Waterlogged mattresses and fiberglass still line streets in Fort Myers and Cape Coral. Many people are living in shelters or homes of relatives while their houses remain uninhabitable. There’s plenty of cleanup left.

It’s not jobs, but pay, that’s unreliable, Ian restoration workers said.

Related: A month after Hurricane Ian skirted Tampa Bay, storm debris remains. Here’s why.

Wage issues

Debbie and Rick Bautista, ages 65 and 73, had returned from sheltering in Pennsylvania a week before to find their Cape Coral home caked in mildew after floodwater stormed their property.

Before Ian, the canal-side house was valued at over $850,000. Now, the walls needed to be stripped.

They’d hired a crew and were prepared to watch as workers tossed possessions accrued over their three decades.

It had been an emotional day, even before they were thrown into a wage dispute.

Someone was holding a phone out to Rick Bautista’s face. It was close to sunset on Oct. 25, and evening couldn’t come soon enough.

Drywall had been stripped from nearly every room in the house. Piles of ruined furniture stood taller than him in their front lawn. Bautista had listened to longtime neighbors drive past and hurl insults at the workers, asking if they had green cards.

Suddenly, one of the men was handing him his cell. Bautista could hear a stern voice on the other line.

The man on the phone — who turned out to be Castellanos, the organizer — told Bautista that wage theft was illegal.

Reports of wage theft are common in disaster recovery, according to Chavez. In one survey of migrant roofers, one in five people said an employer had promised money that they hadn’t paid.

The threat of deportation can make this class of worker particularly vulnerable, said Lisette Sánchez, a Tampa immigration attorney.

During Irma’s cleanup, 18 construction laborers sued a Houston-based restoration company, over alleged wage theft. Workers said that when they asked about the unpaid wages, employers threatened to call immigration authorities, according to the complaint. The company eventually settled, paying the workers a total of $50,000.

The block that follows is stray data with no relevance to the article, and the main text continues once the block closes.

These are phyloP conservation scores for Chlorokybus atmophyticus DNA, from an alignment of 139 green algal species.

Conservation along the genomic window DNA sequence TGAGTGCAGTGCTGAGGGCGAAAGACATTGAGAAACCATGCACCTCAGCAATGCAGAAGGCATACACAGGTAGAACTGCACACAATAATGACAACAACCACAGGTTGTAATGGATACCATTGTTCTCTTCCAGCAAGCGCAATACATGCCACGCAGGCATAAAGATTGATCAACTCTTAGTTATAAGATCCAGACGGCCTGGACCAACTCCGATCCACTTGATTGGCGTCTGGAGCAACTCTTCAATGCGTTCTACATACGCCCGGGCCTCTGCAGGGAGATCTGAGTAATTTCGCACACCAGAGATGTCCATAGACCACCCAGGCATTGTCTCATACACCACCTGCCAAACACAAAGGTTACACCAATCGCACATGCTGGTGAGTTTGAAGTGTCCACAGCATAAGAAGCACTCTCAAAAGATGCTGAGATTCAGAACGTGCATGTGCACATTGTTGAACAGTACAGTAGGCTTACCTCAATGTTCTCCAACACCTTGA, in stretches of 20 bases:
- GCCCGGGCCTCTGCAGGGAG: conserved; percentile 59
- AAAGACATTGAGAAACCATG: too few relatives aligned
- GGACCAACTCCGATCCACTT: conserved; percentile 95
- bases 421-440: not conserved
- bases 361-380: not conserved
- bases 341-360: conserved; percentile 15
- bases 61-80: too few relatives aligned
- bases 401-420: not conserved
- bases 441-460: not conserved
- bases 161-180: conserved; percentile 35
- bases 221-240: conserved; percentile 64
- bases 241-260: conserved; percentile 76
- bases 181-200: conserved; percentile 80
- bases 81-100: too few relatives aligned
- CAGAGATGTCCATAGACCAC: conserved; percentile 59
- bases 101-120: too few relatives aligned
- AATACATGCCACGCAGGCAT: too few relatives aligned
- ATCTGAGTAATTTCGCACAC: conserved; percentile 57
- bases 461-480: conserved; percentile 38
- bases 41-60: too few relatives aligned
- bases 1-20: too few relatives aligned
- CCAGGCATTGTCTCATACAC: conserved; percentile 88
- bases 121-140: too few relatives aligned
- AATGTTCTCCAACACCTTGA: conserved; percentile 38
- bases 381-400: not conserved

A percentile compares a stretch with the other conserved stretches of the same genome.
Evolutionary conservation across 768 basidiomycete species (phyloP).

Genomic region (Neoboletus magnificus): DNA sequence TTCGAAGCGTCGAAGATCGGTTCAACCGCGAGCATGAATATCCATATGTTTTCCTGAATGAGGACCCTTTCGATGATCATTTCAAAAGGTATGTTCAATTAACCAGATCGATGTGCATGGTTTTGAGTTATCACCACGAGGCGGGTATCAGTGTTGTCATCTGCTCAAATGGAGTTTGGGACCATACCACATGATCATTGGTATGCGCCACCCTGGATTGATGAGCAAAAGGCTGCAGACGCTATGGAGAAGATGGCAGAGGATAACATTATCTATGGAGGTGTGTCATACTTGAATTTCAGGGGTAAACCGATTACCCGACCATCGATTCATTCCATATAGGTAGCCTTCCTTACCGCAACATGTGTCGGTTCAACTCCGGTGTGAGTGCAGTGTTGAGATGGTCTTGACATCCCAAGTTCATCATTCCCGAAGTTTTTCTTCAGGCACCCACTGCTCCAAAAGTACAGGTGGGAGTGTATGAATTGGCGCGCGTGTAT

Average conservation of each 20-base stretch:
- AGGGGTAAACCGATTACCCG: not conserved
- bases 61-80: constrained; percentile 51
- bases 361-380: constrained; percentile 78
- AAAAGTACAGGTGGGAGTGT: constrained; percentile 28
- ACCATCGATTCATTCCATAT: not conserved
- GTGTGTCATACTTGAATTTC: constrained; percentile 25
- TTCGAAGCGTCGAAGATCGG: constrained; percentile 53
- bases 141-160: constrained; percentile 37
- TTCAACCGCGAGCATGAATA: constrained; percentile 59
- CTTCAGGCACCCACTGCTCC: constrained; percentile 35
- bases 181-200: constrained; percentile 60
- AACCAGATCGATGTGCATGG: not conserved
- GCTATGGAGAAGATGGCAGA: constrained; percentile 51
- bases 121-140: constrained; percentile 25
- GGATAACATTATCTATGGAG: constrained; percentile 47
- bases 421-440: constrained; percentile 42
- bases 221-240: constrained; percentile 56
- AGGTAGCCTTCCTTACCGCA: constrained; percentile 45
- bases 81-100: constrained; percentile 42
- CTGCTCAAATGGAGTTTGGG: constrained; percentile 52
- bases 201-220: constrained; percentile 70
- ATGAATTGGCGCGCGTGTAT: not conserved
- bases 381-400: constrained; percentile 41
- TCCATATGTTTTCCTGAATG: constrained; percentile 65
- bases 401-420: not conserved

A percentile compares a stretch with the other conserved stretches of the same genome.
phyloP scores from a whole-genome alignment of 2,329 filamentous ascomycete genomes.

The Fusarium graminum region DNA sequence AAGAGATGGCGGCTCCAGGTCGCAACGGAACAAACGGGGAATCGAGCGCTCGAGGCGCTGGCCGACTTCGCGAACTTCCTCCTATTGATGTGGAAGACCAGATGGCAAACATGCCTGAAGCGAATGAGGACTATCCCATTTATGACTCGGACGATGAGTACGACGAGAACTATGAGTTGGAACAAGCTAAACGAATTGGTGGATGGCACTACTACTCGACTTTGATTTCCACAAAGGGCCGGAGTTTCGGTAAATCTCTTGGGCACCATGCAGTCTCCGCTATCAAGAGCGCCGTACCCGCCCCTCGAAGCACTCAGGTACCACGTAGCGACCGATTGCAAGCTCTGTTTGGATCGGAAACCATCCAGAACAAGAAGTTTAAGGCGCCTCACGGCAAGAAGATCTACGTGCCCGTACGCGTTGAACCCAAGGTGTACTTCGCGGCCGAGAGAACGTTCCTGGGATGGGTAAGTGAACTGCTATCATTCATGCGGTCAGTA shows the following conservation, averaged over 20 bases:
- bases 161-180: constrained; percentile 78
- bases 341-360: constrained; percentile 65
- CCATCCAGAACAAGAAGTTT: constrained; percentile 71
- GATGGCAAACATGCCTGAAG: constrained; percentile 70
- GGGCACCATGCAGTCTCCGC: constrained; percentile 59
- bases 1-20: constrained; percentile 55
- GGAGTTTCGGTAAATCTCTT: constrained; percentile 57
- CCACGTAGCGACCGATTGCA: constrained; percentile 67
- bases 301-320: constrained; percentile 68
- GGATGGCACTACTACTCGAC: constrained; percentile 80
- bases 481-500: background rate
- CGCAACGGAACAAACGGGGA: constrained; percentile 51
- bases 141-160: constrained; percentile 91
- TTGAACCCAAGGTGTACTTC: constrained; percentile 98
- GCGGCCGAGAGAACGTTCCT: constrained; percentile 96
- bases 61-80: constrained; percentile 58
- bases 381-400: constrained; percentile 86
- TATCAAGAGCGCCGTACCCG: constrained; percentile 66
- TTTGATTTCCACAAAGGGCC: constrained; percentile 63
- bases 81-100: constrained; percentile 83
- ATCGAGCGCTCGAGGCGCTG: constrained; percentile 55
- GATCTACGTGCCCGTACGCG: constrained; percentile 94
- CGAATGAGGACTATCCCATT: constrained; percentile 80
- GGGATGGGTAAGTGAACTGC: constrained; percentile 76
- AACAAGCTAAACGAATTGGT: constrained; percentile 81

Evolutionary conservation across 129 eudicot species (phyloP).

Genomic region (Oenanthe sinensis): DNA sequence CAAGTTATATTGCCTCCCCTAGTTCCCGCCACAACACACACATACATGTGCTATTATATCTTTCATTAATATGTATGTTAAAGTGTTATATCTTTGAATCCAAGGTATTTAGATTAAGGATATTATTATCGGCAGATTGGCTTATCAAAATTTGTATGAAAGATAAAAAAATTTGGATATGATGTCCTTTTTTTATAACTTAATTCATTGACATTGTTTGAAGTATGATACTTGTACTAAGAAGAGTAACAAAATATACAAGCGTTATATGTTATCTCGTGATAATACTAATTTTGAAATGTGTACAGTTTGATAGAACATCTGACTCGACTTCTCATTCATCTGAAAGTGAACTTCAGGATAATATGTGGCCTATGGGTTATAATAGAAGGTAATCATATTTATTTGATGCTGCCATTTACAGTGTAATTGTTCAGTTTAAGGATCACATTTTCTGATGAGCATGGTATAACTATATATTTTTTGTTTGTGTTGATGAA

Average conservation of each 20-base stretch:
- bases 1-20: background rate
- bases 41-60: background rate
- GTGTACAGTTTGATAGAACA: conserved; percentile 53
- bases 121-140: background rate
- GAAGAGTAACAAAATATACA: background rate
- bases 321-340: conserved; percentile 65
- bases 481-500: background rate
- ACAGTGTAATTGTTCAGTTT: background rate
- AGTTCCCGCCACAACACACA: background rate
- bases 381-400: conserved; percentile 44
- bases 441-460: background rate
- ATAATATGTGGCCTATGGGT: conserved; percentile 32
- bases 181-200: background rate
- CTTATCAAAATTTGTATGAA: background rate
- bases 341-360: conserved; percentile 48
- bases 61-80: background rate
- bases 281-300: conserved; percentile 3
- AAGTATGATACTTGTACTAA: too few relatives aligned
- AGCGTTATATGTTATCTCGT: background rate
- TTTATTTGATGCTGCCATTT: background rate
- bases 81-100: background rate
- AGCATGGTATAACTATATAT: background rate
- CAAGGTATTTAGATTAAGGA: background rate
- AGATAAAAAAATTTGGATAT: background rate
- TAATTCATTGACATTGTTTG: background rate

But outside his home that day, Bautista said he had no idea what the man on the phone was talking about. He’d merely hired a company for a job. Didn’t they set the rates for their employees?

Rick and Debbie Bautista, 73 and 65, outside their Cape Coral home on Oct. 26, 2022.
Rick and Debbie Bautista, 73 and 65, outside their Cape Coral home on Oct. 26, 2022. [ Hannah Critchfield ]

Bautista learned there was a dispute about how much Zenith Disaster Cleanup, the company on site, was supposed to pay the laborers for the day, according to Bautista and three workers who were there — including Lopez and Guadalupe Mendoza.

The workers said they were promised $200 each; now, the company wanted to pay them half that. Zenith’s supervisor was asking them to work until 8 p.m., Lopez and Guadalupe Mendoza said, but the man who recruited them for the job had said their shift would end earlier.

The gulf that separates migrant laborers from homeowners with storm damage isn’t just circumstantial, as people without permanent addresses repair million-dollar homes.

A property owner may hire a company to repair their house. But this company may rely on another one to hire laborers for the project.

Such nesting-doll structures of hiring can make it difficult to know who’s responsible, or who to turn to, when pay disagreements arise.

“Part of the problem is that it’s informal,” Chavez said. “So you hire somebody else, who hires somebody else. There’s no written record of what was promised, and no outline of how the workday would go. So you have very little oversight, and you can easily play dumb and just basically say, ‘Well, I didn’t know that.’”

A spokesperson for Zenith Disaster Cleanup said in an emailed statement that it had relied on another company to hire workers for its Florida projects after Ian. They did not provide the name of this company, however.

The spokesperson said that the workers had taken hour-long breaks without permission. Then, at about 5 p.m., the Zenith supervisor reported that the laborers stopped work on the home, the spokesperson said.

“Workers were told they were going to be paid for the hours they initially worked, not the work day,” the spokesperson wrote. “At Zenith we work 10-hour days or until the job is done. No hours were discussed upon start of job, only pay.”

They added that the company did not know the workers lacked permanent legal status.

Ultimately, Bautista said he spoke to Zenith on the workers’ behalf — negotiating up to $175 for the day’s labor.

“The interest I had is to see that these people are taken care of,” he said. “It doesn’t matter if I like them or not, they worked hard. And there was a deal between them and someone else. So morally, I had an obligation.”

Dozens of day laborers gather outside of a gas station in Fort Myers. Most of them are from Mexico and Central America.
Dozens of day laborers gather outside of a gas station in Fort Myers. Most of them are from Mexico and Central America. [ JUAN CARLOS CHAVEZ | Times ]

Guadalupe Mendoza didn’t return to work at the Bautista house the next day. The following week, he headed home.

Lopez stayed.

“People are leaving, but I’ll try to stay until the end,” Lopez said in Spanish. “I’m already here, and I spent $1,000 driving from Houston. But this should not be so hard.”